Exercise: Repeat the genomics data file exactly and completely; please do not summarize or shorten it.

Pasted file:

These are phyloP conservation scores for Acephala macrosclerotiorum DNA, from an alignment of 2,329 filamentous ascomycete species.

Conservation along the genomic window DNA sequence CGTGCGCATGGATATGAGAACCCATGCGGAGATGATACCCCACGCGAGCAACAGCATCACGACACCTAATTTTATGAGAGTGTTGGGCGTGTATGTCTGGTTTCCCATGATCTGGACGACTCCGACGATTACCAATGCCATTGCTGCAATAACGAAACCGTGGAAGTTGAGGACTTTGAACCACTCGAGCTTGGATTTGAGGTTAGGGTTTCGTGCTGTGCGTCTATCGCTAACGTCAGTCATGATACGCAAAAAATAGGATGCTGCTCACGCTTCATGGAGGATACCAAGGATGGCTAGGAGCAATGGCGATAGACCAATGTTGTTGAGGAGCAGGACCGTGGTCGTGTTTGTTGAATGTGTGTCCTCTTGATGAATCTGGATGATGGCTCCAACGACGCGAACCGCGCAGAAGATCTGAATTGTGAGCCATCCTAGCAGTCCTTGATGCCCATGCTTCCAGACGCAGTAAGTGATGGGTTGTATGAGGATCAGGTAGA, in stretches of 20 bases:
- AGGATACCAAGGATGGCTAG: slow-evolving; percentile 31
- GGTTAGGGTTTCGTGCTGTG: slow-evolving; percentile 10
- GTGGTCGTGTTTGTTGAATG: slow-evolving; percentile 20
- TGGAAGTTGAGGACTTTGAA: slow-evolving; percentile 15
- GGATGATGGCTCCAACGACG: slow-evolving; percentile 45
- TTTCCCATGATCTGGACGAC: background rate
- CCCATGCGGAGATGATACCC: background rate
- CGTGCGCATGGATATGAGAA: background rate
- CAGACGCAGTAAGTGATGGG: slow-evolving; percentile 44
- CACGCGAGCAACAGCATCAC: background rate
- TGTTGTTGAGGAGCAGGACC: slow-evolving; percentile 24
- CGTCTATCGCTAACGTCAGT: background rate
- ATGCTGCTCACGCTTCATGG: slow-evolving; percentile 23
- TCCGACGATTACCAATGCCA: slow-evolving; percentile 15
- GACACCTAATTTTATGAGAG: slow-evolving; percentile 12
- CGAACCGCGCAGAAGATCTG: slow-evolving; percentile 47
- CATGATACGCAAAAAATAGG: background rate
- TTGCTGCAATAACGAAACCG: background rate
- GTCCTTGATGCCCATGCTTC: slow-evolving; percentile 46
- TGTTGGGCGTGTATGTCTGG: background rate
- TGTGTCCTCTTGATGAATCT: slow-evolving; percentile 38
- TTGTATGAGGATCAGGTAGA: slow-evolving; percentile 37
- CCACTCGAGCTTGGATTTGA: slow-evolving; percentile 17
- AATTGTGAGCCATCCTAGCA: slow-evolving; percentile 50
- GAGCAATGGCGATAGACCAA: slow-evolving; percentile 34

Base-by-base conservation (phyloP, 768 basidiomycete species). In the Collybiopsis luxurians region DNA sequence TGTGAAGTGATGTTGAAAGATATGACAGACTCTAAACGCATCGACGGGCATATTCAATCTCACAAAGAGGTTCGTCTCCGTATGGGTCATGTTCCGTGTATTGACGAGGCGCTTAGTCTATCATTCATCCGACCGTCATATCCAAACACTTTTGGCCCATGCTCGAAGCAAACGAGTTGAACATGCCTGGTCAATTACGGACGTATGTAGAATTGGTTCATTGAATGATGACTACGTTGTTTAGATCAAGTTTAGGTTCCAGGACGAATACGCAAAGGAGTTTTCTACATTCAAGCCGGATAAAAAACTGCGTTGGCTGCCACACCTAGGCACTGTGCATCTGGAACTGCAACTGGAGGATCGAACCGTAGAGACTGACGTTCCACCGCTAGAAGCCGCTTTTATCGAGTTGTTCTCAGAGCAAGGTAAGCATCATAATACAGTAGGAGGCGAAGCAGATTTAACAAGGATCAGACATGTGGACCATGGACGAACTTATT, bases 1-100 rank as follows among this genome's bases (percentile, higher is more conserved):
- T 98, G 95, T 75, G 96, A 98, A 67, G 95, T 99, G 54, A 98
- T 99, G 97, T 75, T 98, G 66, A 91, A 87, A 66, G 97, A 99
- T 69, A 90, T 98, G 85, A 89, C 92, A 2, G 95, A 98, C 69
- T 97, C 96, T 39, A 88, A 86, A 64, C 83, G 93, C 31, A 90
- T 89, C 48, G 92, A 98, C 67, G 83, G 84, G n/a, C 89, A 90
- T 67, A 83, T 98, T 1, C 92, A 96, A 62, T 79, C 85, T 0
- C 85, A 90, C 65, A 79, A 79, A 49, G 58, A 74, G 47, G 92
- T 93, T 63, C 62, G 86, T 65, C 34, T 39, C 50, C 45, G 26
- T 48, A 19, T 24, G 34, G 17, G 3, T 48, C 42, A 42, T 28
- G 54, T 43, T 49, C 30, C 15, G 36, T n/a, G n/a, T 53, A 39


These are phyloP conservation scores for Acephala macrosclerotiorum DNA, from an alignment of 2,329 filamentous ascomycete species.

Conservation along the genomic window DNA sequence CGTGCGCATGGATATGAGAACCCATGCGGAGATGATACCCCACGCGAGCAACAGCATCACGACACCTAATTTTATGAGAGTGTTGGGCGTGTATGTCTGGTTTCCCATGATCTGGACGACTCCGACGATTACCAATGCCATTGCTGCAATAACGAAACCGTGGAAGTTGAGGACTTTGAACCACTCGAGCTTGGATTTGAGGTTAGGGTTTCGTGCTGTGCGTCTATCGCTAACGTCAGTCATGATACGCAAAAAATAGGATGCTGCTCACGCTTCATGGAGGATACCAAGGATGGCTAGGAGCAATGGCGATAGACCAATGTTGTTGAGGAGCAGGACCGTGGTCGTGTTTGTTGAATGTGTGTCCTCTTGATGAATCTGGATGATGGCTCCAACGACGCGAACCGCGCAGAAGATCTGAATTGTGAGCCATCCTAGCAGTCCTTGATGCCCATGCTTCCAGACGCAGTAAGTGATGGGTTGTATGAGGATCAGGTAGA, in stretches of 20 bases:
- AGGATACCAAGGATGGCTAG: slow-evolving; percentile 31
- GGTTAGGGTTTCGTGCTGTG: slow-evolving; percentile 10
- GTGGTCGTGTTTGTTGAATG: slow-evolving; percentile 20
- TGGAAGTTGAGGACTTTGAA: slow-evolving; percentile 15
- GGATGATGGCTCCAACGACG: slow-evolving; percentile 45
- TTTCCCATGATCTGGACGAC: background rate
- CCCATGCGGAGATGATACCC: background rate
- CGTGCGCATGGATATGAGAA: background rate
- CAGACGCAGTAAGTGATGGG: slow-evolving; percentile 44
- CACGCGAGCAACAGCATCAC: background rate
- TGTTGTTGAGGAGCAGGACC: slow-evolving; percentile 24
- CGTCTATCGCTAACGTCAGT: background rate
- ATGCTGCTCACGCTTCATGG: slow-evolving; percentile 23
- TCCGACGATTACCAATGCCA: slow-evolving; percentile 15
- GACACCTAATTTTATGAGAG: slow-evolving; percentile 12
- CGAACCGCGCAGAAGATCTG: slow-evolving; percentile 47
- CATGATACGCAAAAAATAGG: background rate
- TTGCTGCAATAACGAAACCG: background rate
- GTCCTTGATGCCCATGCTTC: slow-evolving; percentile 46
- TGTTGGGCGTGTATGTCTGG: background rate
- TGTGTCCTCTTGATGAATCT: slow-evolving; percentile 38
- TTGTATGAGGATCAGGTAGA: slow-evolving; percentile 37
- CCACTCGAGCTTGGATTTGA: slow-evolving; percentile 17
- AATTGTGAGCCATCCTAGCA: slow-evolving; percentile 50
- GAGCAATGGCGATAGACCAA: slow-evolving; percentile 34

Base-by-base conservation (phyloP, 768 basidiomycete species). In the Collybiopsis luxurians region DNA sequence TGTGAAGTGATGTTGAAAGATATGACAGACTCTAAACGCATCGACGGGCATATTCAATCTCACAAAGAGGTTCGTCTCCGTATGGGTCATGTTCCGTGTATTGACGAGGCGCTTAGTCTATCATTCATCCGACCGTCATATCCAAACACTTTTGGCCCATGCTCGAAGCAAACGAGTTGAACATGCCTGGTCAATTACGGACGTATGTAGAATTGGTTCATTGAATGATGACTACGTTGTTTAGATCAAGTTTAGGTTCCAGGACGAATACGCAAAGGAGTTTTCTACATTCAAGCCGGATAAAAAACTGCGTTGGCTGCCACACCTAGGCACTGTGCATCTGGAACTGCAACTGGAGGATCGAACCGTAGAGACTGACGTTCCACCGCTAGAAGCCGCTTTTATCGAGTTGTTCTCAGAGCAAGGTAAGCATCATAATACAGTAGGAGGCGAAGCAGATTTAACAAGGATCAGACATGTGGACCATGGACGAACTTATT, bases 1-100 rank as follows among this genome's bases (percentile, higher is more conserved):
- T 98, G 95, T 75, G 96, A 98, A 67, G 95, T 99, G 54, A 98
- T 99, G 97, T 75, T 98, G 66, A 91, A 87, A 66, G 97, A 99
- T 69, A 90, T 98, G 85, A 89, C 92, A 2, G 95, A 98, C 69
- T 97, C 96, T 39, A 88, A 86, A 64, C 83, G 93, C 31, A 90
- T 89, C 48, G 92, A 98, C 67, G 83, G 84, G n/a, C 89, A 90
- T 67, A 83, T 98, T 1, C 92, A 96, A 62, T 79, C 85, T 0
- C 85, A 90, C 65, A 79, A 79, A 49, G 58, A 74, G 47, G 92
- T 93, T 63, C 62, G 86, T 65, C 34, T 39, C 50, C 45, G 26
- T 48, A 19, T 24, G 34, G 17, G 3, T 48, C 42, A 42, T 28
- G 54, T 43, T 49, C 30, C 15, G 36, T n/a, G n/a, T 53, A 39